IT is still not known when the cause of the crash that killed a Red Arrows pilot in Bournemouth will be revealed.

At the start of this year the Ministry of Defence said it was likely to be April or May before the Service Inquiry into the death of Flt Lt Jon Egging, 33, would be concluded following the crash at Throop last August.

With that time frame long passed, the MOD yesterday said there had been no updates regarding the inquiry. Once it is completed and the cause of the fatal crash determined, an inquest into the pilot’s death will be held.

Flt Lt Egging’s Hawk jet came down shortly after the team had displayed at Bournemouth Air Festival.

Terry Trevett, chairman of Bournemouth Red Arrows Association, said: “They’ve got a job to do and it is being done extremely thoroughly so that if there are lessons to be learned from the event then the RAF in particular will be paying very close attention.”

The Service Inquiry Panel is being led by a RAF Wing Commander, who acts as President.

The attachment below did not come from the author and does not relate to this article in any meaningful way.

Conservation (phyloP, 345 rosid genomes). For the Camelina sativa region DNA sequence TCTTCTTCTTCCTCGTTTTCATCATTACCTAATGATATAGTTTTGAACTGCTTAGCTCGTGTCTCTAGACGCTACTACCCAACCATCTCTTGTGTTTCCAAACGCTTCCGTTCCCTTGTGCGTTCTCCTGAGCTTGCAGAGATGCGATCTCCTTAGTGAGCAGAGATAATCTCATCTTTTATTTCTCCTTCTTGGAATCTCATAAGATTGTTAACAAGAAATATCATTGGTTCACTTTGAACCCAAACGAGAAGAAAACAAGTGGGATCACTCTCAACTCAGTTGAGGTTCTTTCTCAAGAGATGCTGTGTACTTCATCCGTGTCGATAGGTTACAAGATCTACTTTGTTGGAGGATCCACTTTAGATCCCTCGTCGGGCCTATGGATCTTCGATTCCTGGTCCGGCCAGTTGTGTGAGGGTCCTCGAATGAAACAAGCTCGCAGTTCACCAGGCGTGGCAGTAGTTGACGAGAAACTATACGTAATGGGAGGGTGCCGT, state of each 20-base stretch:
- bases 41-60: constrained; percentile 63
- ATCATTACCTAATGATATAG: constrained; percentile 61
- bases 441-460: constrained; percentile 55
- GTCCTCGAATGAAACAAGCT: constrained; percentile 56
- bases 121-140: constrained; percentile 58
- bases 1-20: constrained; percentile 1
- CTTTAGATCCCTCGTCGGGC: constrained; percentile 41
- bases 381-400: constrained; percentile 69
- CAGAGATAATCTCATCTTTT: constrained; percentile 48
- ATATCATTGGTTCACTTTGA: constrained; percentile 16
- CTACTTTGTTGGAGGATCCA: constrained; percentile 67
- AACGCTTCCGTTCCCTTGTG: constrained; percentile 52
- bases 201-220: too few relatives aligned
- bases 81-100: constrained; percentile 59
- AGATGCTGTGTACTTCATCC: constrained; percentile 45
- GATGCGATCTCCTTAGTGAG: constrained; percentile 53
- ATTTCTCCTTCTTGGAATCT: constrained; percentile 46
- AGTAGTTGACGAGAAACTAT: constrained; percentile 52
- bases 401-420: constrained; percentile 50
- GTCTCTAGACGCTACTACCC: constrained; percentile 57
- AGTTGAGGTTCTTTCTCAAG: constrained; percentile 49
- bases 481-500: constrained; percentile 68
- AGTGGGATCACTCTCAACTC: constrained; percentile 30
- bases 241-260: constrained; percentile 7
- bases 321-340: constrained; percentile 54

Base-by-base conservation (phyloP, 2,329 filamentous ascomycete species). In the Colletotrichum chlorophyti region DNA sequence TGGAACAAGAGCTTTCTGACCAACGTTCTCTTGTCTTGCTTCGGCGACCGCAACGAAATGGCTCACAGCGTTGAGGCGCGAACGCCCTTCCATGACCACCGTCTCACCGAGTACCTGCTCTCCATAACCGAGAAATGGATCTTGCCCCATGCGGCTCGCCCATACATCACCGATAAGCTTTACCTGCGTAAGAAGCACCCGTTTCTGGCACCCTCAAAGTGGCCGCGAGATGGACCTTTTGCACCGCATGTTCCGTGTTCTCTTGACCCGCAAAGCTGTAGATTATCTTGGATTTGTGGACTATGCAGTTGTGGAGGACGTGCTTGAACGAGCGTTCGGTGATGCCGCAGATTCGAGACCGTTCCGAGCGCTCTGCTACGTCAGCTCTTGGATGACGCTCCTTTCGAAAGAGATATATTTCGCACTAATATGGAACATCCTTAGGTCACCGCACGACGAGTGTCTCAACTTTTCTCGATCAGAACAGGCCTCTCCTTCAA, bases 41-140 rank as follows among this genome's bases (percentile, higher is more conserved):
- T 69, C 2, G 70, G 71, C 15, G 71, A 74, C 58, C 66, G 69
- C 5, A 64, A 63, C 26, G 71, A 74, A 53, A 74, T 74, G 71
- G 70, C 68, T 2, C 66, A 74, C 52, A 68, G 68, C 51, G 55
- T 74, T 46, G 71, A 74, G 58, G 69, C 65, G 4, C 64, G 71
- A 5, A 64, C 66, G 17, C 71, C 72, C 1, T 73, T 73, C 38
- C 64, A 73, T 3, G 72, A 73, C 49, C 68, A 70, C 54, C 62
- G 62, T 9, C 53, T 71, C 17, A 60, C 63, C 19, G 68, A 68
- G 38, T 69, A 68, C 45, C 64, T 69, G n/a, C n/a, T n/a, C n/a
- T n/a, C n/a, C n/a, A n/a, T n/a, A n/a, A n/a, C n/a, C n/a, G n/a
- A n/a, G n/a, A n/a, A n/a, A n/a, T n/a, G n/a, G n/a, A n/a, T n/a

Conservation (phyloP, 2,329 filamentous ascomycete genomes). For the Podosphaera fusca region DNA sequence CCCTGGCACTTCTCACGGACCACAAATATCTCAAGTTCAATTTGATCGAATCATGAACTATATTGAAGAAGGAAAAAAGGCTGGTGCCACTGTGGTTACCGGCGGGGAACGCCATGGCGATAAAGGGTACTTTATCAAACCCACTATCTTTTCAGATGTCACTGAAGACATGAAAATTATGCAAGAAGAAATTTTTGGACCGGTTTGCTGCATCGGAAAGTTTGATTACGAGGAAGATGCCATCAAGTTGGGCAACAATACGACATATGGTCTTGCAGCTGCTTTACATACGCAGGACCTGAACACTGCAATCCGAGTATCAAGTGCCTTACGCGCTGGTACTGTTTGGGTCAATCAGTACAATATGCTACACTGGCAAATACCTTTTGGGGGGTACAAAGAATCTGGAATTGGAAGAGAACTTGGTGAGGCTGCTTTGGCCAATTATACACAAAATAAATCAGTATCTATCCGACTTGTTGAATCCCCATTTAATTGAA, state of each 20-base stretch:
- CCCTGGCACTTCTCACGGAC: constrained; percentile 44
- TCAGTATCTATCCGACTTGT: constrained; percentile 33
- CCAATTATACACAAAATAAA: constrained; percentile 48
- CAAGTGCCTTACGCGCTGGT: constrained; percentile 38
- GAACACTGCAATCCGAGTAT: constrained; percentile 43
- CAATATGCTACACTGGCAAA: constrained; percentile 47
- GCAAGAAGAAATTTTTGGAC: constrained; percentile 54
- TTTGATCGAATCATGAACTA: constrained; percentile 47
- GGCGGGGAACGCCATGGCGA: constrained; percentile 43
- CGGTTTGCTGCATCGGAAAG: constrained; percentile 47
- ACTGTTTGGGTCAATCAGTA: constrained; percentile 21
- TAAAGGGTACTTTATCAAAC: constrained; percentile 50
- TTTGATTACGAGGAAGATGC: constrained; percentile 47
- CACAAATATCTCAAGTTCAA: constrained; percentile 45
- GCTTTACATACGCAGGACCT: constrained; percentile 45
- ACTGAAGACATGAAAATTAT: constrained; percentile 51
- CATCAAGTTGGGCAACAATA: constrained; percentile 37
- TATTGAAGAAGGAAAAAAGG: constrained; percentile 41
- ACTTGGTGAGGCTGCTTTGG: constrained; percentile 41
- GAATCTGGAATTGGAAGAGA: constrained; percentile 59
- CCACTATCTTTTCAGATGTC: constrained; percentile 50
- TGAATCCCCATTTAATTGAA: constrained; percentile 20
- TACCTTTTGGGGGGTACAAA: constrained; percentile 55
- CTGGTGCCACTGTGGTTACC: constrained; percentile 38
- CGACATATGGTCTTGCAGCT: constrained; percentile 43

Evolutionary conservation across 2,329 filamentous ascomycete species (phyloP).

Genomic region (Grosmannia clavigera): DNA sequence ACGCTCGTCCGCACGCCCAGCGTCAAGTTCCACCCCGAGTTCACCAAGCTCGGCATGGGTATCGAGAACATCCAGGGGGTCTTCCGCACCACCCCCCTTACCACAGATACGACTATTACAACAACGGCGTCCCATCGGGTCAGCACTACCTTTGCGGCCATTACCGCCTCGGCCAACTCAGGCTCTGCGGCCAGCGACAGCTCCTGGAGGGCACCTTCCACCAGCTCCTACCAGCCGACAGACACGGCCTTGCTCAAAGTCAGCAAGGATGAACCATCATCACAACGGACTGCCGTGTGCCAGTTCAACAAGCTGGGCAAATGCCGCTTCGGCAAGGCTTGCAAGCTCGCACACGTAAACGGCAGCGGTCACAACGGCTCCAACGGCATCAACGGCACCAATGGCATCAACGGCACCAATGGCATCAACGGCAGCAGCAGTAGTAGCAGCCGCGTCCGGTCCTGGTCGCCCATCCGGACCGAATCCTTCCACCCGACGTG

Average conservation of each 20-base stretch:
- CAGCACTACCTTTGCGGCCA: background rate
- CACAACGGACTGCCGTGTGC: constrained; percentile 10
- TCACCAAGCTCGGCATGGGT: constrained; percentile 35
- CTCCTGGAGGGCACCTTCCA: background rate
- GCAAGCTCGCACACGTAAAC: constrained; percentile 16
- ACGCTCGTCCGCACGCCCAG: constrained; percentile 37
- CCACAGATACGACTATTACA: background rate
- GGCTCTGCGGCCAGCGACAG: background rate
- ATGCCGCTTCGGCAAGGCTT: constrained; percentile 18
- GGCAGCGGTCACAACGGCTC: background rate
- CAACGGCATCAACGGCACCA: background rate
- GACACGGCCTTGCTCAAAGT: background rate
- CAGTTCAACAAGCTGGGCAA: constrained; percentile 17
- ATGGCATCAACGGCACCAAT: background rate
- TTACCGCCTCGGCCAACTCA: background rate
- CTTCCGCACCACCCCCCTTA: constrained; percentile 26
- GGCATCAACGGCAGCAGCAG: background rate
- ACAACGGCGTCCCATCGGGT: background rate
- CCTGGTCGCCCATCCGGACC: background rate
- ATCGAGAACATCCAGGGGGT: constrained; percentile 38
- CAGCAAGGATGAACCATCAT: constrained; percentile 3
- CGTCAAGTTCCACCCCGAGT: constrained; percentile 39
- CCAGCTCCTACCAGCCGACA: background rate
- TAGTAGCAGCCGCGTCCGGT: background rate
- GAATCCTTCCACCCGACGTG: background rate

He is being assisted by an aviation engineer from the Army and an experienced RAF Hawk pilot, the type of aircraft that the Red Arrows use.

The inquiry is also being helped by the Military Air Accident Investigation Branch, which was deployed to the scene immediately after the accident to collect and preserve evidence.

The aim of the inquiry is “to establish the cause of the accident through a thorough investigation and to make recommendations to prevent recurrence”.

In the wake of Flt Lt Egging’s death, the people of Bournemouth were united in their grief and tributes, leaving masses of flowers at the town hall and writing in books of condolence.

A memorial sculpture is being planned for Bournemouth’s East Cliff.

The Red Arrows were shaken again last November when Flt Lt Sean Cunningham, 35, lost his life after the seat of his jet ejected while it was on the ground at the team’s home base, RAF Scampton, in Lincolnshire.